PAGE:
By Alexis Soloski
By Molly Grogan
By R. C. Baker
By Christian Viveros-Fauné
By Alexis Soloski
By Alexis Soloski
By Lilly Lampe
Yoga guru B.K.S. Iyengar remarked, "The body is your temple." The staff and attendees at Naked Yoga NYC apparently prefer that temple unadorned. More than just a workout, Naked Yoga claims, "By removing our clothes we are forced to examine our bodies and our belief patterns. We let go more quickly of what is holding us back, and plunge more deeply into our truth and our bliss." (We're a bit disturbed by that talk of plunging.) The curious yet squeamish will be pleased to learn that one is required to bring one's own mat.
Many New Yorkers simply don't have enough square feet to indulge their inner pack rats. But apparently some of us haven't let a mere lack of space keep us from acquiring way too much stuff. Enter Tracey Stanton. Using the techniques of feng shui, she will guide students in a five-week program of tidiness entitled "Clear Your Clutter: Free Your Life!" The course description promises: "She will also show you how to find a new sense of freedom and joy in your life as you release yourself from old habits, patterns, or relationships."
Theater and Performing Arts
Deep in the Bronx, a group of people engages in armed combat, breaks windows, and runs into one another with cars. Legally. For fun. And, perhaps, profit. For the past year, former stuntman Bob Cotter has operated Hollywood Stunts, an institute offering three-week courses in stunt fundamentals, weekend intensives in "fire burns" and "fighting for film," and classes for kids. Founder Cotter boasts a pilot's license, a motorcycle license, and, helpfully, first aid and CPR certification.
What you gon' do with all that junk? All that junk inside your trunk? Ah, Fergie. Always asking those penetrating questions. Well, one thing you might do with your lovely lady lumps is to teach them to belly dance. And Serena is just the lady to provide the instruction. With 35 years of experience in the belly-dancing field (her website proclaims that "in Egypt, she is called an 'artiste' ") and multiple books and articles to her credit, Serena offers several classes a week in the ancient art. She also runs a boutique to cater to your humps' scarf, veil, and jingly-bits needs. • serenastudios.com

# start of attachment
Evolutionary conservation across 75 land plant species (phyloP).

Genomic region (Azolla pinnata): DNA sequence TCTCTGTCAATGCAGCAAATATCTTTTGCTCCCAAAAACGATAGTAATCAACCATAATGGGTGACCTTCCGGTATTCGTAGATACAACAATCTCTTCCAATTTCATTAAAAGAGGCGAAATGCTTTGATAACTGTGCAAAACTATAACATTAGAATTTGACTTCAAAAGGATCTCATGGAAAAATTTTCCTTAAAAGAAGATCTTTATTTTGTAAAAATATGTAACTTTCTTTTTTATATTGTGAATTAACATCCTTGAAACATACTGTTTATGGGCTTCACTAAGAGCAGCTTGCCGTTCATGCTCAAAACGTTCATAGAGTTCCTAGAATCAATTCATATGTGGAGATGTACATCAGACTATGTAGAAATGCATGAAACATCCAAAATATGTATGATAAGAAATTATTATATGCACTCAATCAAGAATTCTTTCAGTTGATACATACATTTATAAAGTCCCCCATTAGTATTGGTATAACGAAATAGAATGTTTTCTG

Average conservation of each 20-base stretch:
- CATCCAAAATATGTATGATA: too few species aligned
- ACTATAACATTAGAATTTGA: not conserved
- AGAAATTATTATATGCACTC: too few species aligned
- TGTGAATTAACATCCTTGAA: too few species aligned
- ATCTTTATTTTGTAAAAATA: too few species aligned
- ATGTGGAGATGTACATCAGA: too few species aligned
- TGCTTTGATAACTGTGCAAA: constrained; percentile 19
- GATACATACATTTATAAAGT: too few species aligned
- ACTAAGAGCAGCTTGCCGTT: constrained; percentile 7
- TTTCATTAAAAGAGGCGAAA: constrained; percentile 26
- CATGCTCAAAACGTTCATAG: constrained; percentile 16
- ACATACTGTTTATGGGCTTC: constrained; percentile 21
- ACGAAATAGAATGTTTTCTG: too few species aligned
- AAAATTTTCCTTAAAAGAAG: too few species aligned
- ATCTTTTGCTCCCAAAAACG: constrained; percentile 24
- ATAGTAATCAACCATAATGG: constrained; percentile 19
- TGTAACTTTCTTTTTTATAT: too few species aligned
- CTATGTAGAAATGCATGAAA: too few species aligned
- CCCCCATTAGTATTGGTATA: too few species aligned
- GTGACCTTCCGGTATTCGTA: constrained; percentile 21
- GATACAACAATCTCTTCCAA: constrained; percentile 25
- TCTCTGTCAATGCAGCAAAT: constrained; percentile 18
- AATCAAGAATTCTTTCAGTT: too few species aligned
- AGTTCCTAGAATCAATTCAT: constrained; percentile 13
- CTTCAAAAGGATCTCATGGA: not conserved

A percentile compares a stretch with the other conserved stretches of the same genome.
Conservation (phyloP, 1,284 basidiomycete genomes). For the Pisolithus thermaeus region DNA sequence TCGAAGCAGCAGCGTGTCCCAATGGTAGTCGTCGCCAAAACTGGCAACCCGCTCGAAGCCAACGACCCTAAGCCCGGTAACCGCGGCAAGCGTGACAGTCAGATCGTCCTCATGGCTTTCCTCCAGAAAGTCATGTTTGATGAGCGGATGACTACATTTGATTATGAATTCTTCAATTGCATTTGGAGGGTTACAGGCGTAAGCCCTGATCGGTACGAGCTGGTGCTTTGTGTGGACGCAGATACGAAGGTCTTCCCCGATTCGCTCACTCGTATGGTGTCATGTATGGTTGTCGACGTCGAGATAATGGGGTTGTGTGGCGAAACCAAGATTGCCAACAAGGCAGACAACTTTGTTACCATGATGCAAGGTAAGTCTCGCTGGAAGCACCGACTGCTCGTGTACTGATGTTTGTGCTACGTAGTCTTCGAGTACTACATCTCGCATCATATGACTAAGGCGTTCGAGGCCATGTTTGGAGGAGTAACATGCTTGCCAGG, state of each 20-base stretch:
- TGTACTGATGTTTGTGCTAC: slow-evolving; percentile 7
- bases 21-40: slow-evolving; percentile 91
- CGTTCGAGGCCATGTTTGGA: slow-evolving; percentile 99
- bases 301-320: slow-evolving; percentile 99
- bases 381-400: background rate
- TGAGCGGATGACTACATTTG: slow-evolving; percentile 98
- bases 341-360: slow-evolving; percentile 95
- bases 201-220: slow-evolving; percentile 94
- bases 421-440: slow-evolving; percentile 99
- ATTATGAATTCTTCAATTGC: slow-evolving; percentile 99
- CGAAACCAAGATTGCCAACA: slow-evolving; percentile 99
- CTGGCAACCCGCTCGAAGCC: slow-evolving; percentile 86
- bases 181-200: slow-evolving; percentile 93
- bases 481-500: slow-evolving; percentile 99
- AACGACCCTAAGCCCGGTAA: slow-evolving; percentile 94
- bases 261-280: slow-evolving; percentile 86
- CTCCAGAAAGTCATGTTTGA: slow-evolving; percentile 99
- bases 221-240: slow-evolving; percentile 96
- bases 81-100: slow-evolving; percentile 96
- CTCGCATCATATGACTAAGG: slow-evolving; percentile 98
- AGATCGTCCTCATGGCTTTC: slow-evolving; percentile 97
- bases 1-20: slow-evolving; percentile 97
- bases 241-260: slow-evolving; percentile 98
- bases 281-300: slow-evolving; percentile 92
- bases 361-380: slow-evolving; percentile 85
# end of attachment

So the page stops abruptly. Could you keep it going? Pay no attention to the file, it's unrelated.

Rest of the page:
Lunchtime. Why spend it gnawing on a sandwich or slurping up soup when you could pass that hour away from your desk immersed in sexy walks, fan-dancing, chair-dancing, hip and shoulder movements, boa play, lap dance, striptease, and more? Downtown's School of Burlesque offers a weekly class entitled "Afternoon Flirt," which promises both a mild workout and an entrée into the world of exotic dance. Headmistress Jo Weldon (a/k/a Jo Boobs) teaches the titillating techniques. The school also offers seminars by stripping stalwarts World Famous BOB, Dirty Martini, various Pontani Sisters, and token male Tigger.
Hats off to the Fashion Institute of Technology for offering so many courses in the fine art of millinery. Chapeaux may no longer make up such an essential component of one's wardrobe, but for those who like to be on top of toppers, there are classes in making berets, baseball caps, helmets, hunting caps, draped leather crowns, and fur-cuff hats.
Apparently, even avid stitchers eventually hit a snag. After a few years they tire of Vogue Patterns and wish they could fashion their own designs. Happily, the Brooklyn General Store has just announced a course in pattern making. Students will design a T-shirt and an A-line skirt appropriate to their measurements and will learn "how to 'rub off' a pattern from a pre-existing garment." Some sewing experience necessary. • brooklyngeneral.com
In the Ukraine, the earliest examples of jewelry date from 40,000 B.C. But as human skill has evolved and mammoth ivory is no longer so readily available, Ukrainian jewelry has changed with the times. Some of the most popular and enduring examples of this finery are the intricate beaded necklaces called gerdany. The East Village's Ukrainian Museum offers a four-week course in these bead-weaving techniques. • ukrainianmuseum.org
Alfred Jarry defined pataphysics as "the science of imaginary solutions, which symbolically attributes the properties of objects, described by their virtuality, to their lineaments." Less confusingly, Raymond Queneau explained it as based on "the truth of contradictions and exceptions." But in New York we know pataphysics as a series of exemplary and challenging playwriting workshops held at the Flea Theater. This summer, Erik Ehn will host a three-day intensive course for aspiring and established writers. • theflea.org/pataphysics/index.htm
We have it on good authority that there are eight million stories in the naked city, but most of us need a bit of assistance if we're going to get them down on paper. So it's no wonder that memoir-writing classes are some of the most popular that Gotham Writers' Workshop offers. Gotham features workshops for beginners and the more experienced, plus a master class for those with a complete or nearly complete draft of their life story.